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At Home In Emilé Zola’s Grand Mansion

It’s time for another episode of “Authors at Home” in which I share some insights into the domestic arrangements of some of our famous writers.

The last episode featured Dove Cottage, a modest house in England’s Lake District that was once home to the Romantic poet William Wordsworth. By way of contrast, let’s go across the English Channel to visit a substantially larger house occupied by one of my favourite authors.

I first heard about Emilé’s house at Médan while reading Zola And The Victorians by Eileen Horne.

Horne’s book included a sketch showing a sizeable property with two towers, each named after his most successful books. The 1895 photograph below shows Nana Tower which housed his study. To the left, and barely visible at the edge of the building was a shorter structure known as Germinal Tower.

My curiosity aroused, I set out to discover more about this property on the banks of the Seine about 90 minutes from Paris..

Zola bought Médan in 1878, using the royalties gained from his novel L’Assommoir. He described it to his friend Gustav Flaubert as “a rabbit hut in a charming hole.” What particularly appealed to him (apart from the bargain price of nine thousand francs), was the peace and tranquility of the location. It was, he said, “far from any resort … not having a single bourgeois in my neighbourhood. “

He soon got builders to work on transforming what was then a modest sized villa into a vast domain surrounded by gardens, a farm and greenhouses. An avenue of lime trees was planted to help screen the house from view.

So at peace am I in my little desert that I sometimes feel I never want to return to Paris.

Letter to Flaubert, 1878

Though Médan was intended as a refuge from the busy social whirl of Paris, it was also a place where leading figures in the worlds of art and literature were entertained. Cézanne, Manet, Pissaro and Zola’s fellow writers in the Naturalist movement, were regular guests at the summer parties hosted by Madame Alexandrine Zola.. The couple even had a pavilion built as an annexe to accommodate their numerous guests and his publisher.

Médan complete with Germinal Tower (left) and Nana Tower (right)

Most of the house was furnished according to his wife’s direction but Zola took personal control of his study.

Oriental carpets cover the study floor and tapestries adorn the walls. An enormous divan sits in an alcove near the windows and there he will generally nap and read in the afternoons. Curios, pottery and images line shelves and side tables all around the room. …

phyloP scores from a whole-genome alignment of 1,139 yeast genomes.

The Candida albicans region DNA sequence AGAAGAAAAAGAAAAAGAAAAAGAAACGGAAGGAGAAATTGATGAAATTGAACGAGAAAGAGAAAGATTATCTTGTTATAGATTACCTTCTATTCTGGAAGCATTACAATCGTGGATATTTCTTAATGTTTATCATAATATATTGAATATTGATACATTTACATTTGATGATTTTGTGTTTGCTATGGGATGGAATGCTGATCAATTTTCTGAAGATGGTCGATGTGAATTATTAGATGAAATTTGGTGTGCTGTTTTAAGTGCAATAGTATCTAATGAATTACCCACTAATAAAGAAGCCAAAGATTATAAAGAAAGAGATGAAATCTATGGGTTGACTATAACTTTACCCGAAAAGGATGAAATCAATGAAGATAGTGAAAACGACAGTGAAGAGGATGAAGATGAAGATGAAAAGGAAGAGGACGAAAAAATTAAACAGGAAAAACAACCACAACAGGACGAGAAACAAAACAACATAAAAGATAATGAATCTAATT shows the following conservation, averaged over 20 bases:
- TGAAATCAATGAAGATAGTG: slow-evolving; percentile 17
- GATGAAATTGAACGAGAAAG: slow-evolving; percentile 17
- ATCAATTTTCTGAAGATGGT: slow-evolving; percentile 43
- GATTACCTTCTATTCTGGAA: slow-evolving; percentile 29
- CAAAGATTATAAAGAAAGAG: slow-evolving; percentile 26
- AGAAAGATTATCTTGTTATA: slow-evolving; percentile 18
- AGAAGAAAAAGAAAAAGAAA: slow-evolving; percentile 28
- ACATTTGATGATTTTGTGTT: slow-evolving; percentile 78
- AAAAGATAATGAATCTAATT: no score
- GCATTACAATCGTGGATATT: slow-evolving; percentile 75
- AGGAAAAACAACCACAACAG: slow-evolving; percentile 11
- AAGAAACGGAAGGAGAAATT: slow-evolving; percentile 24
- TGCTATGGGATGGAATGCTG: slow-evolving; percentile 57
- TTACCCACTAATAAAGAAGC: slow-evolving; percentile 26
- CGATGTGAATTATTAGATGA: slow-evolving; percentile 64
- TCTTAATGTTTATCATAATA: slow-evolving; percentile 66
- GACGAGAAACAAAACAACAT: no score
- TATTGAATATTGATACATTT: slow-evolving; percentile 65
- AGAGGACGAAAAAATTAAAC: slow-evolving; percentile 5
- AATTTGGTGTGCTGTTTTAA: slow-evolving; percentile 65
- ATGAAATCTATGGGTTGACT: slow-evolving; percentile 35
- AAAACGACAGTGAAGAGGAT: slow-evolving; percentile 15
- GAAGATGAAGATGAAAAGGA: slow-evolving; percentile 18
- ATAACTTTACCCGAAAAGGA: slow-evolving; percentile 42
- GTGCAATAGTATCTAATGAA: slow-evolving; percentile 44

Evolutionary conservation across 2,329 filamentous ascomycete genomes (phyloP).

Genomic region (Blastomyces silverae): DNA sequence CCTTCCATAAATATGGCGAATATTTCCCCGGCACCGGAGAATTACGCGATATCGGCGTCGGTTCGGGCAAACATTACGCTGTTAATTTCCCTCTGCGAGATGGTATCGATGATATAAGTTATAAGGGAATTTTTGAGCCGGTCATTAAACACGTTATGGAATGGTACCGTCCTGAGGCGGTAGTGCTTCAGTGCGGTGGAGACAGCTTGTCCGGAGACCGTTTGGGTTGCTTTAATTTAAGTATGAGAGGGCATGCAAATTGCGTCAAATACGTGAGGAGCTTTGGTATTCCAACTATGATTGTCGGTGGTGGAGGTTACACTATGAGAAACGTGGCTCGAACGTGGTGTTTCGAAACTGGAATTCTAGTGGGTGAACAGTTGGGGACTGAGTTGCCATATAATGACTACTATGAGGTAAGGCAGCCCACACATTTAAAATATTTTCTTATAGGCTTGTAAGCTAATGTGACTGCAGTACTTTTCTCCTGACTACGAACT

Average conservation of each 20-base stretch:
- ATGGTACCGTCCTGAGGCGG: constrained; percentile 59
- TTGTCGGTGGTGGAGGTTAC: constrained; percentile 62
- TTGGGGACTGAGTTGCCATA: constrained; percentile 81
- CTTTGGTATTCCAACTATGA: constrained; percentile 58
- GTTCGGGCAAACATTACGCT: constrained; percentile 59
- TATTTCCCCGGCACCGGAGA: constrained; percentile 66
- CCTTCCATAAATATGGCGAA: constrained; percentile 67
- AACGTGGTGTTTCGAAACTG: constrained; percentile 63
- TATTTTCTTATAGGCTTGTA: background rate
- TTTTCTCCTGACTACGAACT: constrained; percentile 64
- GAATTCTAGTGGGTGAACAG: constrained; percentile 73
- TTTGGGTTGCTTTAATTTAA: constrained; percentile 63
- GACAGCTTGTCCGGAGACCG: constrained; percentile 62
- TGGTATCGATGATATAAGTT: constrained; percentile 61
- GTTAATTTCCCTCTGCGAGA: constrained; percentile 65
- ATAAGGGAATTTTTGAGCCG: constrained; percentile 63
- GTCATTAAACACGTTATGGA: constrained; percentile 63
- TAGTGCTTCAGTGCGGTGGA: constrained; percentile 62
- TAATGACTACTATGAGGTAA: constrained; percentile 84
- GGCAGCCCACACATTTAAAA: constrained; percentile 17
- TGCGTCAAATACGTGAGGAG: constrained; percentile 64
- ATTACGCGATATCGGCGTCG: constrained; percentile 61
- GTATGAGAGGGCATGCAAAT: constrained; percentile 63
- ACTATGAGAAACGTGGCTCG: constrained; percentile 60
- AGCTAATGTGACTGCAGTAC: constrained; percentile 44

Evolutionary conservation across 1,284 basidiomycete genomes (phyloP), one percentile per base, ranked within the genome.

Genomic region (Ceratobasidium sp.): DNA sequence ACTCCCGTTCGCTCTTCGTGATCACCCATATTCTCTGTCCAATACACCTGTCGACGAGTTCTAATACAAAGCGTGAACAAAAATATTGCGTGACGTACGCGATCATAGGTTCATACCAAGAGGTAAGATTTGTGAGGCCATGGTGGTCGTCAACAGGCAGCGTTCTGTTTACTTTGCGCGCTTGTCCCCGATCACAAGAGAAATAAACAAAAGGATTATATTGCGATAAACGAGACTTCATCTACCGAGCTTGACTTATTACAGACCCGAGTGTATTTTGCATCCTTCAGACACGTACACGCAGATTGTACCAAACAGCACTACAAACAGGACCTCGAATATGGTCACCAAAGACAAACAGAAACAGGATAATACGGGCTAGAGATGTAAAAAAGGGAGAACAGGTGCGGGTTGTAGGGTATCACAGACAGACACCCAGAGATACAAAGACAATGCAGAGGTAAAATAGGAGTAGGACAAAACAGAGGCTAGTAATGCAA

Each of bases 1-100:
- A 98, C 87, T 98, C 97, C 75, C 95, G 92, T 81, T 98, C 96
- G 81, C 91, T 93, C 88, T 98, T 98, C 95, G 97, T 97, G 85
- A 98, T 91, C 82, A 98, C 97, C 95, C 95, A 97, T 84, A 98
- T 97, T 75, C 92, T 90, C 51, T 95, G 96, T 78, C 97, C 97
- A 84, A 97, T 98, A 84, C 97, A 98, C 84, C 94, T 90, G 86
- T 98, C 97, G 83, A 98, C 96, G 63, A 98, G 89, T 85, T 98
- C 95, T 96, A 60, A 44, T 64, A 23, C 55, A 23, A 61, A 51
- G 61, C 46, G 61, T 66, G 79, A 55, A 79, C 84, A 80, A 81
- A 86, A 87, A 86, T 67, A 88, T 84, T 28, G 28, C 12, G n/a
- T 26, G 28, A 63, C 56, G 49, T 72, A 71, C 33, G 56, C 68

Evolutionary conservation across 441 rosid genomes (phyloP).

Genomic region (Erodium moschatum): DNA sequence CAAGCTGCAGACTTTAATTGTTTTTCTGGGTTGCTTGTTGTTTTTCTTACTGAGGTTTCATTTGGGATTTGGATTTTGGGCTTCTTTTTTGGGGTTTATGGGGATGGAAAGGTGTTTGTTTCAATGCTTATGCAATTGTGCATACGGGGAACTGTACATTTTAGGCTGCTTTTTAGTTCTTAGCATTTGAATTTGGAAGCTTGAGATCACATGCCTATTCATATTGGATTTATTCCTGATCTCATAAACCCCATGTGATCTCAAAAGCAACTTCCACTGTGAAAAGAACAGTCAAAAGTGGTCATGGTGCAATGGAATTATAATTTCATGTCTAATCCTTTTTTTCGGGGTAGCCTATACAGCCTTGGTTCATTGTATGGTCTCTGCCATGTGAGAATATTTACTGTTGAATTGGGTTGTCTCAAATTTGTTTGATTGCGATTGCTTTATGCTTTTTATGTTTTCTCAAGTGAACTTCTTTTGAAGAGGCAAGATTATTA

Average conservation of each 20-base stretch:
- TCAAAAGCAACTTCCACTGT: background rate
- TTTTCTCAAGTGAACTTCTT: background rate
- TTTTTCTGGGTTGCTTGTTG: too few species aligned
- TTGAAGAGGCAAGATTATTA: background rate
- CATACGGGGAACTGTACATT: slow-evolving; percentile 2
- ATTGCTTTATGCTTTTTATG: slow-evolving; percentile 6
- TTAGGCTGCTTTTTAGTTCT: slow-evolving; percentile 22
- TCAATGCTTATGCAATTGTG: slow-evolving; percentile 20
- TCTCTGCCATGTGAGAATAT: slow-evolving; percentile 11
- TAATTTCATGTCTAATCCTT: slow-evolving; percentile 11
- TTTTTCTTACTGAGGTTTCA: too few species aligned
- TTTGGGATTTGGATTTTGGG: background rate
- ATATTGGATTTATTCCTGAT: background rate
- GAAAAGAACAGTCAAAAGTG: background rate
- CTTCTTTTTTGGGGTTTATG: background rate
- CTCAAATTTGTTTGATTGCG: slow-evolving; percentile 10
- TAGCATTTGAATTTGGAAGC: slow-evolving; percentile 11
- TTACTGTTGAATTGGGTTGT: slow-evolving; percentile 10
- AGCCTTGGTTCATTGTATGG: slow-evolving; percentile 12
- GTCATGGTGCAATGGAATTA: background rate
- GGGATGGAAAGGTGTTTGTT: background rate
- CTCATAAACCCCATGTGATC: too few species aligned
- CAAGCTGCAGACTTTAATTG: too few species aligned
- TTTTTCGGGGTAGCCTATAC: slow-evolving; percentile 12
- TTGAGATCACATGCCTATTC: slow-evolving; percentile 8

A substantial library of books is accessed by a spiral staircase which leads to a gallery space and a roof terrace beyond. His desk sits in the centre of the room facing the windows with their view of the river.

Zola And The Victorians by Eileen Horne, p41

Each morning Zola took a stroll from the house, following the path of the river, his dogs at his heels. Later he changes into loose flannel shirt, wide trousers and padded worker’s jacket to begin wok on his latest novel.

The Zolas lived at Médan for more than 20 years. On 28 September 1902, they left for their home in Paris. Emilé Zola never saw Médan again. He died in the early hours of the following morning in circumstances that remain a mystery to this day.

Three years later Madame Zola handed the house over for the benefit of people who needed convalescence. The property was officially added to the list of France’s historic monuments on 21 March 1983.

On March 21st 1983, Émile Zola’s former property was officially added to the list of France’s historic monuments and became a museum. In 2018 French President Emmanuel Macron announced that the building would become the home of a state museum devoted to the Jewish army officer Alfred Dreyfus.

Dreyfus was the subject of an infamous miscarriage of justice in the 1890s. After a campaign led by Emilé Zola, his conviction for treason was overturned and he was pardoned by the President.

It doesn’t appear that this project has been completed. The museum’s website simply says the museum will re-open in 2018. Such a shame– I was thinking it’s re-opening would be a great excuse for a little weekend trip to Paris.

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